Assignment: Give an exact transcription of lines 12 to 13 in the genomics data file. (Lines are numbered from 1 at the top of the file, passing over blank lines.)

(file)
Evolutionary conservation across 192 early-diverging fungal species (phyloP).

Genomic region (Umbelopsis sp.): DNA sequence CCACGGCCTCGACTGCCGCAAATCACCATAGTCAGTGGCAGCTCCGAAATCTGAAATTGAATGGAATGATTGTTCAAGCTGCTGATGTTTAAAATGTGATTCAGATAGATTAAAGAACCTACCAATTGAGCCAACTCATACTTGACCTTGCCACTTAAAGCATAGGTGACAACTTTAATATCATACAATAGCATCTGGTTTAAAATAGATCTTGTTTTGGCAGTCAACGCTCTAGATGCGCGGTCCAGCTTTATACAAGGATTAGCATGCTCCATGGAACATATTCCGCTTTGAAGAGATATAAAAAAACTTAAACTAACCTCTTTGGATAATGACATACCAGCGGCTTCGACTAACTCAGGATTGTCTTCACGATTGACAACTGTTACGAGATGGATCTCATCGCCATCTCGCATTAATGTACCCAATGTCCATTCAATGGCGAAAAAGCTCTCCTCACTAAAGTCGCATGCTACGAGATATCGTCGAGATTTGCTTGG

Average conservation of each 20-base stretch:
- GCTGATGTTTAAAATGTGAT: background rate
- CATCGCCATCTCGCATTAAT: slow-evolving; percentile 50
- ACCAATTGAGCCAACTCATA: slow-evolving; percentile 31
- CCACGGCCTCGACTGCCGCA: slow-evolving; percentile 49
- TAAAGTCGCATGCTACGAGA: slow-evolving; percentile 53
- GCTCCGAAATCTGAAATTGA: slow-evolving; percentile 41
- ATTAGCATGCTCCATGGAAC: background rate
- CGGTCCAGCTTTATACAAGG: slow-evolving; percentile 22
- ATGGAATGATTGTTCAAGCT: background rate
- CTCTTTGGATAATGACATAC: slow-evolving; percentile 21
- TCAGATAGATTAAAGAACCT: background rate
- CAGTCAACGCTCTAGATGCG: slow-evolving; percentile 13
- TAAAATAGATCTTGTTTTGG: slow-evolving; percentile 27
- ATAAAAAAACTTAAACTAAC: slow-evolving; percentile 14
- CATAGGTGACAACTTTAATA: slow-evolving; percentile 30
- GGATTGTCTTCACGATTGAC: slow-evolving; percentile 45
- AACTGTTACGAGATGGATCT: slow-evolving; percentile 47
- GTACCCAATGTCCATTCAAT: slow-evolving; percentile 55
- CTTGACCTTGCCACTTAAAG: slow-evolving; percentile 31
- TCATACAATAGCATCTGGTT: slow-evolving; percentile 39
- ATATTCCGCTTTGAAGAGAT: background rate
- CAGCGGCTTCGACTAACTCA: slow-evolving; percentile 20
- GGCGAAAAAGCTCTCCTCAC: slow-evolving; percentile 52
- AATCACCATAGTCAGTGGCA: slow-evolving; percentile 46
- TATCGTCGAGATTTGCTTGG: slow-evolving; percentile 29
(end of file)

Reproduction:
- ATGGAATGATTGTTCAAGCT: background rate
- CTCTTTGGATAATGACATAC: slow-evolving; percentile 21